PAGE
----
As a Southern Baptist congregation, however, the church has a global reach.
"We believe the best and most effective way to be involved in what Jesus told us to do -- which is to reach the world -- is with our support of the Cooperative Program," said Becker, First Baptist's pastor since 2000.
"Our church continues to view the Cooperative Program as a great opportunity to give to the Kingdom of God for the glory of God throughout the world."
The Cooperative Program is Southern Baptists' method of supporting missions and ministry efforts of state conventions and the Southern Baptist Convention.
About 100 people participate in Sunday morning worship at First Baptist. Last year the Delta Junction congregation gave about $100,000 to missions, including more than $40,000 -- 17 percent of their offerings -- through the Cooperative Program.
The church's missions giving also includes 5 percent to missions through the Tanana Valley Baptist Association, plus financial support for two families from the church who have become overseas missionaries and for outreach among Athabasca Indians in east-central Alaska.
The Delta Junction congregation -- started in 1952 by First Baptist Church of Fairbanks, 100 miles to the north -- has found ways of contextualizing the Gospel for native Alaskans, "subsistence Alaskans" and military personnel while at the same time supporting the work of Southern Baptists through the local Baptist association, the Alaska Baptist Convention and through the SBC nationally and internationally.
"The strength of our church is that about 15 years ago they made a commitment to get out of debt," Becker said. "That's when they upped their commitment to missions through the Cooperative Program. They did 10 percent, 12, 15 and jumped to 17 in just a few short years.
"We are very blessed," the pastor continued. "God has always brought us people who tithe, and we have made a commitment to be strong on stewardship with every dollar people give."
Twenty-five years ago, First Baptist started Clearwater Baptist Church, about 10 miles south of town, to meet the needs of people who might not feel comfortable in a "First Baptist" setting. For the most part these were people who had moved to Alaska to "live off the land" by hunting and fishing. With many of these "subsistence Alaskans" homeschooling their children, the Clearwater church has started a midweek AWANA youth group, now with about 40 participants.
Until then, First Baptist had the only midweek children's ministry in the area.
"This church is very strong in children's ministry," Becker said of the ministry, now encompassing about 60 youth. "We're very committed to reaching children. Our big draw is our children's programs. We get a lot of young families with young kids."
This includes a continual turnover of people from nearby Fort Greely. World War II brought a military presence to the sub-Arctic area; temperatures in the Tanana Valley lowlands can drop below 50 degrees below zero in winter. The Army base -- developed to fly airplanes and supplies to Allies in eastern Russia -- became a cold-weather training site for troops in the early 1950s. Today it is a missile defense base.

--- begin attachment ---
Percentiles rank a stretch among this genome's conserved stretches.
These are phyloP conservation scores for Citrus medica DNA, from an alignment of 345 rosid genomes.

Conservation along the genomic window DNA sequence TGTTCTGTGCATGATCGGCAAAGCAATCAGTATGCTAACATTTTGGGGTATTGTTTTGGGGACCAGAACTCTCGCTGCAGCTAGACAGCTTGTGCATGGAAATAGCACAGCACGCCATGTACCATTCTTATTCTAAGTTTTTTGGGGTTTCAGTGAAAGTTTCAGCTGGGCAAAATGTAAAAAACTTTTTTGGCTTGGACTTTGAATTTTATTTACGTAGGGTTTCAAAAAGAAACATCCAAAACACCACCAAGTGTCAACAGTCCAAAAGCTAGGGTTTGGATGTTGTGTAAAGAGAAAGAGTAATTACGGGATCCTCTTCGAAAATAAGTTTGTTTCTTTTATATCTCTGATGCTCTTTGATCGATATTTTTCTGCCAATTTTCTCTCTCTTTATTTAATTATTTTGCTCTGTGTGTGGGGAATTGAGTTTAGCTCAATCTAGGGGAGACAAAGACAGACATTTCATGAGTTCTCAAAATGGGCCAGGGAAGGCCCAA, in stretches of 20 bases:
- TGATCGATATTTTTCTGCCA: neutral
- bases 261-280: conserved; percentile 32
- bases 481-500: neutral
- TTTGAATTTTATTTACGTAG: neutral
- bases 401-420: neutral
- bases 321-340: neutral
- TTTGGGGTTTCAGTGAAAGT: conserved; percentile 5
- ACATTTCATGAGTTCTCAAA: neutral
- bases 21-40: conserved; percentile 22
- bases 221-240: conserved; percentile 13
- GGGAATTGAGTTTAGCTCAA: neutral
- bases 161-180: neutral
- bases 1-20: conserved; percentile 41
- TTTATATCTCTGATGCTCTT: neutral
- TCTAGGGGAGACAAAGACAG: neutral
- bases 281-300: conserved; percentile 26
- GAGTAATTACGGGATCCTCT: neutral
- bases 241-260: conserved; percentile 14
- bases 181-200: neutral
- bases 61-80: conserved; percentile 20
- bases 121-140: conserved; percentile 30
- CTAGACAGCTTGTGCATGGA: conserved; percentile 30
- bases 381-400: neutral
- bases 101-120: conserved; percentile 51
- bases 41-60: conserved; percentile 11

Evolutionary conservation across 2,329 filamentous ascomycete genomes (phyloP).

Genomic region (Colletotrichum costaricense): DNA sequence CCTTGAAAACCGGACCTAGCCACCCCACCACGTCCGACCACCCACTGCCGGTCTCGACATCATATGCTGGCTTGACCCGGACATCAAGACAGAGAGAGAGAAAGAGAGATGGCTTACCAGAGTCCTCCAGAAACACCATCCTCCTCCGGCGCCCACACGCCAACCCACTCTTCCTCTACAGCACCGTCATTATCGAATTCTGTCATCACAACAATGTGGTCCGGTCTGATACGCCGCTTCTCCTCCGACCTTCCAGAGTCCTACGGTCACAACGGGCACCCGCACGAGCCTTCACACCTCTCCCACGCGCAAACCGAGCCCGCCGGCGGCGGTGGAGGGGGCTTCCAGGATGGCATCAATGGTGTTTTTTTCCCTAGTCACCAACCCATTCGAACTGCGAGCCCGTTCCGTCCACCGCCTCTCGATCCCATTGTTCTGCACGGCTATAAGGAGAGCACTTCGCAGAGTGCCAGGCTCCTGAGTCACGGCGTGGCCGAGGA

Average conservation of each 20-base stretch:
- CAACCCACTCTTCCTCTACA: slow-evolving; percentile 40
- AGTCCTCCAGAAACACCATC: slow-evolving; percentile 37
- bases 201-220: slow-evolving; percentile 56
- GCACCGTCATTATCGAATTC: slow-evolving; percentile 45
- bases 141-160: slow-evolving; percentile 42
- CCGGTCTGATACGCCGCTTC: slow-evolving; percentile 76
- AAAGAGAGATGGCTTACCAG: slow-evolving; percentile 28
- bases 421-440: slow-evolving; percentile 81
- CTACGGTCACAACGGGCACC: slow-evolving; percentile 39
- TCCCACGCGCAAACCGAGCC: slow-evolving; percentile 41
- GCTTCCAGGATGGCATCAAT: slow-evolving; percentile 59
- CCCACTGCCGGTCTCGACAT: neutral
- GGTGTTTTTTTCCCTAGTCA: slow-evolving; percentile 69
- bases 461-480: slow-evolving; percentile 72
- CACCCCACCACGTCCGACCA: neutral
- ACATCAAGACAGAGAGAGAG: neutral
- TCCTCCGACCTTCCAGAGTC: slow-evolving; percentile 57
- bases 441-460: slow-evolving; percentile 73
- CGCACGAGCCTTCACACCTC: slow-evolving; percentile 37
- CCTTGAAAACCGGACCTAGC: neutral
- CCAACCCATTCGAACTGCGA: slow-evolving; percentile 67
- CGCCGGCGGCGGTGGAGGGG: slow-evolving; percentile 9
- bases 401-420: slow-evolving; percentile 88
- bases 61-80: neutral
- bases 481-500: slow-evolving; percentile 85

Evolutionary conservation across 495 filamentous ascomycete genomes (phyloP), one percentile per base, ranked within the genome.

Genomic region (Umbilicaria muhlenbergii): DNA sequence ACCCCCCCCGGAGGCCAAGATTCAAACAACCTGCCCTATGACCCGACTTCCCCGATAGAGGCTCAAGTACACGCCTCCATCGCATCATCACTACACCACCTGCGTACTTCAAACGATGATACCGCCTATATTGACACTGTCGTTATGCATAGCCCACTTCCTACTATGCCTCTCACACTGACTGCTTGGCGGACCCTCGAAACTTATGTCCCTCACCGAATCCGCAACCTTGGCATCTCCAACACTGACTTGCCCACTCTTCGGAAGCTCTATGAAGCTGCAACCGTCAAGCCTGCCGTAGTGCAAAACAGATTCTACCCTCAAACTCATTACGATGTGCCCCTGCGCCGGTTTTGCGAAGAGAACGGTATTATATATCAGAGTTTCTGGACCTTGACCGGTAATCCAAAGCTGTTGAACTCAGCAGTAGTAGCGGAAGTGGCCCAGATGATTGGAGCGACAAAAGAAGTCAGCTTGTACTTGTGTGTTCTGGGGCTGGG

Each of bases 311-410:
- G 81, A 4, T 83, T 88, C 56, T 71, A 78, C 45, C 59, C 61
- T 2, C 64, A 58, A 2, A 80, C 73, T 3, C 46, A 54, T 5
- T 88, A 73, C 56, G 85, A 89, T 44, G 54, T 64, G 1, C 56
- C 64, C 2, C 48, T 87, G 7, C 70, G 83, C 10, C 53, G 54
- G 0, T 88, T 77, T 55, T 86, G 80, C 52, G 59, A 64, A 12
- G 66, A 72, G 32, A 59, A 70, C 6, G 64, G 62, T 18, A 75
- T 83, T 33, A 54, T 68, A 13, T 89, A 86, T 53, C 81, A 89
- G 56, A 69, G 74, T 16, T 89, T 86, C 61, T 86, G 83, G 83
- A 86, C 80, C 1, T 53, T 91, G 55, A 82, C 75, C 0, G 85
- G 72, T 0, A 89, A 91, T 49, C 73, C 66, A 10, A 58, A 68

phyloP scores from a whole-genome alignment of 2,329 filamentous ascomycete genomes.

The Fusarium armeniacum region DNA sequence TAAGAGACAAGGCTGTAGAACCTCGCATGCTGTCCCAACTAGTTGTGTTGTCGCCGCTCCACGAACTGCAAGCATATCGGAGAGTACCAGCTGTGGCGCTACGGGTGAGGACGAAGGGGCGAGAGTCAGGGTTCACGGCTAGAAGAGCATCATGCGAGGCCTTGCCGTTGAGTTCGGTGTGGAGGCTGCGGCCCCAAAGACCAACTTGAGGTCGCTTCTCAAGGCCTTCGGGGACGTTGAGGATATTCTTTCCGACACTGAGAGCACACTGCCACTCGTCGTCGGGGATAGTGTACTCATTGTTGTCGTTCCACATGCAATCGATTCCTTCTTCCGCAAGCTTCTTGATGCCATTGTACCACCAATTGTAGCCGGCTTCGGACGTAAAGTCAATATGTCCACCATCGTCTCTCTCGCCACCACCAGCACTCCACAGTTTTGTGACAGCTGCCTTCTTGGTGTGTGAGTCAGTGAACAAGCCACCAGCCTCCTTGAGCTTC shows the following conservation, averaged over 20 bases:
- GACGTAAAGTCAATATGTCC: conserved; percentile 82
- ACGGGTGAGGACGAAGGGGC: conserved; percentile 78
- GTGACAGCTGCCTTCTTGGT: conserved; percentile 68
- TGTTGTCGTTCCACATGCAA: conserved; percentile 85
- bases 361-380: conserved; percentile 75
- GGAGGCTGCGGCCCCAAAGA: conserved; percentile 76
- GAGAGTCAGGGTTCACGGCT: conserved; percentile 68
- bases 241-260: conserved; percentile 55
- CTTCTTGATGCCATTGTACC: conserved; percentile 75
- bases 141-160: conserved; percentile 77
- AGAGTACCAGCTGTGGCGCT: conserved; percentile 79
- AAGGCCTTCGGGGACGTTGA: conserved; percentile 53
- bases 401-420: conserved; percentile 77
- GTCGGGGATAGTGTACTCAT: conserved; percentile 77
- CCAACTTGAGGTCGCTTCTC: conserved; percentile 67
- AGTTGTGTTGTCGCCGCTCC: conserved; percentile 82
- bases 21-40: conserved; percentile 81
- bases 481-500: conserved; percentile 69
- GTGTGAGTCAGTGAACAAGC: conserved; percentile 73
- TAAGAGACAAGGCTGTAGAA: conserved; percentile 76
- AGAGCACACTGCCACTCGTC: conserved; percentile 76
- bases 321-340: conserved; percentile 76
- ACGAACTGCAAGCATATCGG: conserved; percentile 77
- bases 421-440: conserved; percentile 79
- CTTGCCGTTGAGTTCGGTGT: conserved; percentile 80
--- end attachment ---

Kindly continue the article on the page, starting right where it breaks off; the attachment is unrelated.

"Maybe 5 percent of our people come because we're a Southern Baptist church," Becker said. "Our draw is that we're going to preach the Gospel; we're going to proclaim Jesus Christ."
Members from Catholic, Methodist and other backgrounds who call First Baptist their church home freely give to support the Cooperative Program because it goes to support missionaries around the world, Becker said.
"We're a very transient community because of Fort Greely," the pastor explained. "We have a few who have been here 20 years but the majority have been here less than five years" and they learn at First Baptist "what Southern Baptists are all about in Alaska and around the world. ... We emphasize the missions giving, the outreach and the authority of the Gospel, bringing people into relationship with Jesus Christ. When we can agree on those things, everything else is peripheral."
First Baptist sponsors a Boy Scout troop and provides a food pantry for the town. The church, in conjunction with the local ministerial alliance, brings in special events such as the African Children's Choir, evangelistic strength teams and the like.
It also hosts and runs the associational summer camp, which last year brought at least 100 youngsters to the shores of the Tanana River.
"We do want to see the Gospel go forth in our state as well as around the world," Becker said. "Our draw is, we're going to preach the Gospel; we're going to proclaim Jesus Christ; we're going to use the Southern Baptist Convention to bring organization to the way we reach throughout the world for Jesus Christ."
Karen L. Willoughby is managing editor of the Louisiana Baptist Message.
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